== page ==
They were short dorsal fin, by the way, and all seemed to have sort of lighter grey patch somewhat in front of the dorsal fin.

Most cool. :)

Mon, Apr. 28th, 2008, 07:58 am
Writer's Block: House Call

Whose house (besides your own) were you in last and why?


Lets see, that would be our friends in Vancouver, Darlene and Margret, and their daughter Cayley. And the visit was for their legally official wedding to add on to their initial wedding of 6-7 years ago that was, by poor luck, about 2 months prior to the government in BC passing a law that would have made them official back then.

pax, smn

Wed, Feb. 20th, 2008, 03:23 pm
Trailers

Yesterday was interesting. The tides and weather coincided so I decided to take try #3 at getting the boat here in Ladysmith out of the water using my modified trailer. Normally Stars are lift out boats, and the trailers come designed only for that. I have modified one of mine to try to turn it into a float out trailer, and my last try at using it found that my planned hitch extension was still not enough to get the forward bunk deep enough, due the the angle of the local ramp, to be able to get the boat out with the trailer attached to the truck.

So, yesterday we tried the rope and haul system. Backed the trailer to the top of the ramp, tied a line to the front and to the back of the trailer, took the back line out the finger float for a haul down, and and took the trailer off the truck but attached them via the front line as a haul out line. Then, gravity does its thing with a bit of a push onto the slope and the trailer is in the water. Took a bit of messing about to get it lined up under water properly, and then paddled the boat over it, tied them together with some hold down lines I had attached to the trailer, and back to the truck to haul up.

Generally, it worked well. Cracks on that side of the ramp were a problem, and cracked the small front wheel on the trailer, so that will have to be replaced and next time I need to use the other side of the ramp, which looks somewhat smoother. The tie down lines on the back need to be a couple of meters longer, and their attachments, front and back, need to be stronger as they can end up taking the full weight of the boat for an instant or two when getting motion started, and just a couple of screws will not hold that. And now I know I need to position the boat about 10cm further back for ideal placement of the keel and the trailer pads. But all in all, it went well. The boat is out and at the marine service center, where the bottom will get pressure sprayed off, a few muscles removed, and fresh bottom paint touch ups done, and then she can go back in for another year, smoother and faster.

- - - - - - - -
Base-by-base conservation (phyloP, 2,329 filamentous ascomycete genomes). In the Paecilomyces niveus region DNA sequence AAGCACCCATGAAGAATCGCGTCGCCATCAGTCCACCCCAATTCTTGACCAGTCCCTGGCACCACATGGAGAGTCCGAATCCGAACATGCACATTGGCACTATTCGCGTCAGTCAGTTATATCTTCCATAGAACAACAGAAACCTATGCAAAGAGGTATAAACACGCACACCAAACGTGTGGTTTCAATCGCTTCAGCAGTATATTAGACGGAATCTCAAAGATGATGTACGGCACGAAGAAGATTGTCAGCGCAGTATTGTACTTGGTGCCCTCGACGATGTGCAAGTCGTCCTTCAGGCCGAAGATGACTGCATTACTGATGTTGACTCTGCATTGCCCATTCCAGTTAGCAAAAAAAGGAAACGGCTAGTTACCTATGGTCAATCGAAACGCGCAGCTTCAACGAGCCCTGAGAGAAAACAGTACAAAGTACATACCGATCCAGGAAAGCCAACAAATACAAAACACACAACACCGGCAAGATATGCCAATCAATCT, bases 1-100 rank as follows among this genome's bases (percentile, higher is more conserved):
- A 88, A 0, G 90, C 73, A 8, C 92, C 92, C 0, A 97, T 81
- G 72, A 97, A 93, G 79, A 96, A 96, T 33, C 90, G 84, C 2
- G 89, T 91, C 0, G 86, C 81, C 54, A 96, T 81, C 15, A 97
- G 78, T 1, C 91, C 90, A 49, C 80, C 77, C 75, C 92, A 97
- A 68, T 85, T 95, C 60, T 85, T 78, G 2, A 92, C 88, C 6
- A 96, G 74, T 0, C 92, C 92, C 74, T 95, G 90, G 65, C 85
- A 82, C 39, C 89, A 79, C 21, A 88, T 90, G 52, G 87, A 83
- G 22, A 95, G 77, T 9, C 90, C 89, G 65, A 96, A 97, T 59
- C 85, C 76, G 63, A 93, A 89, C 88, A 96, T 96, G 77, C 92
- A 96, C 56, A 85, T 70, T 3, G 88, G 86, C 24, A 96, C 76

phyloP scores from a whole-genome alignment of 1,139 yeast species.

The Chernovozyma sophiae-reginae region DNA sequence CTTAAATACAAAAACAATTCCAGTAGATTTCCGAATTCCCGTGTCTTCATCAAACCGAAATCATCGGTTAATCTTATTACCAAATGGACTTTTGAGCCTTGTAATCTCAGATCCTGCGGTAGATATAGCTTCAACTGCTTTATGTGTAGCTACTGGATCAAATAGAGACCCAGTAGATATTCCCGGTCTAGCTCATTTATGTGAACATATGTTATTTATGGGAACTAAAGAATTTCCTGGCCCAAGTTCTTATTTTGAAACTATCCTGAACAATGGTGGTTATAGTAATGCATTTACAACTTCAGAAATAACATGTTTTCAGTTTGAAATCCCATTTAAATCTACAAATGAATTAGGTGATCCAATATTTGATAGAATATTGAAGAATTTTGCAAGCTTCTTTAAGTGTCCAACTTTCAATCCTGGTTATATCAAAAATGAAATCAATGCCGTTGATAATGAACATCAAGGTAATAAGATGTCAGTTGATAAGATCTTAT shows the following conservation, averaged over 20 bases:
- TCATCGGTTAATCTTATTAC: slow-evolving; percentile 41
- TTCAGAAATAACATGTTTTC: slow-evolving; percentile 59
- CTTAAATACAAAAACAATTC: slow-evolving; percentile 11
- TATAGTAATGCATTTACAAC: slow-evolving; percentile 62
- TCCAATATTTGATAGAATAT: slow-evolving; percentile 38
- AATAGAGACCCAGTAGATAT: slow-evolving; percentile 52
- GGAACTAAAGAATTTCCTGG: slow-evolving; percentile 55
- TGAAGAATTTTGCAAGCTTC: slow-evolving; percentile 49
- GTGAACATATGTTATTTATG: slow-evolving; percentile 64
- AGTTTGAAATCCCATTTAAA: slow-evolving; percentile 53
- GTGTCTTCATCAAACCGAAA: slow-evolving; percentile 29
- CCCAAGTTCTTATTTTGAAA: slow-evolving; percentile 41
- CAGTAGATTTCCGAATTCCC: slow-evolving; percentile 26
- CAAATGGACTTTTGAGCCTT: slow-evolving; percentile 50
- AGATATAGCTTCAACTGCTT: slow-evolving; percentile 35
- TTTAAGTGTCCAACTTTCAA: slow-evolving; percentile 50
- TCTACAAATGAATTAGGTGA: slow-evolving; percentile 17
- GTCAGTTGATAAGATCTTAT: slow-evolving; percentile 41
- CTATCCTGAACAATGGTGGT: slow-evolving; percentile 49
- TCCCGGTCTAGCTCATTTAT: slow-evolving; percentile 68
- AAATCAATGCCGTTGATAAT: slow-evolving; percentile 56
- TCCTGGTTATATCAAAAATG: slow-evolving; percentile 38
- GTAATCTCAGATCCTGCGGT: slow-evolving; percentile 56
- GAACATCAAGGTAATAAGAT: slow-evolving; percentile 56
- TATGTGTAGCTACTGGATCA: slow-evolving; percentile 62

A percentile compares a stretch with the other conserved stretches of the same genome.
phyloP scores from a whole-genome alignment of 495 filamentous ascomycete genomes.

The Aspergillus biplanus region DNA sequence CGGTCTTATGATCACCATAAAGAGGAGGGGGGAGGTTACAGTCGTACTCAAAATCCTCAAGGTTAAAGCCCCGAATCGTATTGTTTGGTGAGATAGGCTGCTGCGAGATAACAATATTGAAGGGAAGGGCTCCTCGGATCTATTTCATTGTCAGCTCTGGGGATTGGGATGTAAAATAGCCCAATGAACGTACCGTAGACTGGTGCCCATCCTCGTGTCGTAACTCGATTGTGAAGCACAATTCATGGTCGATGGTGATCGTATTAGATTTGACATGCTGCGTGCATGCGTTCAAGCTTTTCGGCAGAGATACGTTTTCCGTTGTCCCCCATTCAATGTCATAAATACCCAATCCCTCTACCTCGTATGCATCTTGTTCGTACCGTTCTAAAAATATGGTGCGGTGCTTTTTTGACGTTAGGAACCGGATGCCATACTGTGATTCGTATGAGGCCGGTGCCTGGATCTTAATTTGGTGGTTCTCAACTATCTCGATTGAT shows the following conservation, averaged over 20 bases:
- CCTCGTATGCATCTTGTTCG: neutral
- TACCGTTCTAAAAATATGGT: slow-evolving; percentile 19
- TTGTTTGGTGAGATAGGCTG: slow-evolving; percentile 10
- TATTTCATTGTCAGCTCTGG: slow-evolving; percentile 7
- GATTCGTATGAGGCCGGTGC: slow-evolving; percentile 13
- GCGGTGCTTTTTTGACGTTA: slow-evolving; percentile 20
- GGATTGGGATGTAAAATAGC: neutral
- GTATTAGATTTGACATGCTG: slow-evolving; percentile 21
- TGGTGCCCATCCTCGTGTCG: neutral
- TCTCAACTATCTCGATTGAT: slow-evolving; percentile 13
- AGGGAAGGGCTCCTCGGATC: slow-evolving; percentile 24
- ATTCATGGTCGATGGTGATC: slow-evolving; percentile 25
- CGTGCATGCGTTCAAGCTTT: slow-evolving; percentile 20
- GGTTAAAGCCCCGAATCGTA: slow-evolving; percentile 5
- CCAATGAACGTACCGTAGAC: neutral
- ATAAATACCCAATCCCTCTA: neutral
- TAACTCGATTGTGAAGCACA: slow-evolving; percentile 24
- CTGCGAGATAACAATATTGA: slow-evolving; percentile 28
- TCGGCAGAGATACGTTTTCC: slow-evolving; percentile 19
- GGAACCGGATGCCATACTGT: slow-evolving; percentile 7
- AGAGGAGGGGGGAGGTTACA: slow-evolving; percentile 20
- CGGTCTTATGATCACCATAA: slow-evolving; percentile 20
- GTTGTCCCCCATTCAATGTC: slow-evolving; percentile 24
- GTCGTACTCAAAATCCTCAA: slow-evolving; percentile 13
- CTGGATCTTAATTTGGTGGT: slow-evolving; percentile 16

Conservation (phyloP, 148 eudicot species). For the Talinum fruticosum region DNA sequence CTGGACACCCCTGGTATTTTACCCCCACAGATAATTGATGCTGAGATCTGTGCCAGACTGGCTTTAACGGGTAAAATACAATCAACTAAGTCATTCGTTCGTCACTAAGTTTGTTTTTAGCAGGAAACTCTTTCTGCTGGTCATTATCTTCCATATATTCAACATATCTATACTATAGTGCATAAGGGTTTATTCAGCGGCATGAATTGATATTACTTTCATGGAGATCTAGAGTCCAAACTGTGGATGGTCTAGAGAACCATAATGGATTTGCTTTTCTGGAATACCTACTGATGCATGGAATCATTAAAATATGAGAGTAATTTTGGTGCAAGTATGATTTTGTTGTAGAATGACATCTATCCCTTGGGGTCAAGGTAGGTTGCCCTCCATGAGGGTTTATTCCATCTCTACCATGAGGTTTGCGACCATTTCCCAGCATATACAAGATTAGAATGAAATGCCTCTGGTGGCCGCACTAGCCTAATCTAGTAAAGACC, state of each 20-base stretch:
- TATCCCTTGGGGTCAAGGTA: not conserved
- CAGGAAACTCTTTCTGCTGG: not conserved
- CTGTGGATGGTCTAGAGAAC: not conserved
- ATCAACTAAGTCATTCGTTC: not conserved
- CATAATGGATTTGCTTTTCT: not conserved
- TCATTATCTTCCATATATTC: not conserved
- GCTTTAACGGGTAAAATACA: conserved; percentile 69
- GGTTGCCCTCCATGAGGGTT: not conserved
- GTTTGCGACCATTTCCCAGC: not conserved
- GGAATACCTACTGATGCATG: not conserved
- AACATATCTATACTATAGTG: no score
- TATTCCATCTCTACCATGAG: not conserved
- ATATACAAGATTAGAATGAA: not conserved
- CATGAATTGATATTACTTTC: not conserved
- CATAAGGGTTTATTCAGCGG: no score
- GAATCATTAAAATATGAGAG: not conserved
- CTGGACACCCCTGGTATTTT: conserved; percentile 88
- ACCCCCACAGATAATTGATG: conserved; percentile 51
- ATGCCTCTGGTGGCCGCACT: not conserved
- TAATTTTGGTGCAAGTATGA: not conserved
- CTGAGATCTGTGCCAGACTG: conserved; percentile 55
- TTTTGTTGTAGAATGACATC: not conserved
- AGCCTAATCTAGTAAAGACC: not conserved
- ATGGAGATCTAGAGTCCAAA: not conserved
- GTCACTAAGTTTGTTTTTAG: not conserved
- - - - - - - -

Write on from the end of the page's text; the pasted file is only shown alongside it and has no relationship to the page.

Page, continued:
Oh, and I need to buy a sand bag for balancing the tongue weight. I had forgotten that we put all that extra steel into the back of the trailer when we split out the full length back bunk and had to add supports to the resulting side pads, so now the balance is too far to the rear, sitting almost at neutral. A hundred lbs or so forward will handle that, just for safety sake.

And though I have not seen official results from the race last weekend, prior to getting the bottom cleaned off, the other Star did not come out so we are only looking at handicap racing. In that, I might have gotten a second, as it was a very low, very fickle wind day, and it filled in to Peter's side of the bay way before it did on my side, so he was hugely ahead, likely enough to offset any difference in the handicap numbers, particularly considering the wind shifts that put the race into having two long down wind spinnaker runs and one short reach, which is pretty hard on us no spinnaker boats. I think 3 other boats finished physically before me, but they handicap way faster, so I likely have them once that is taken into account.

So, not a bad start to the local season, and with a clean bottom, we should be a lot faster in the light stuff next race.

pax, smn

Tue, Aug. 21st, 2007, 09:22 am
Changing Boats Again, You Are Surprised, Right? :)

Been a long time since my last entry, spent mainly working on fixing things on the boat in Victoria, though also a few changes to the one in Ladysmith, though nothing big, just minor improvements to things like the back stay adjuster pulley system. The fixes to 6983 down in Victoria have always been much greater things, but that is ending now too.

The big news is that last night I did some wheeling and dealing by email with Bob Britten down in New Mexico (where he is on vacation, he lives in Victoria and teaches at a private school there) and I now own Pirahana, Star #7612. By the time we finished negotiating he had tossed in a brand new, never sailed set of sails from Quantum (worth about $3k US when he got them last year) and a new set of carbon fibre battens (about $500), plus half a dozen training sails on the boat to show me things and give me tips on its particulars. Plus a very good actual price ($15K total, with its excellent shape Harbeck trailer and three full sail sets: a practice set, a sailed 3 regattas set of UKs, and the new Quantums). The speed of the deal getting worked out and extras were the result of Still Life, #7737 and also at the Royal Victoria YC, also coming up for sale, so suddenly there was competition.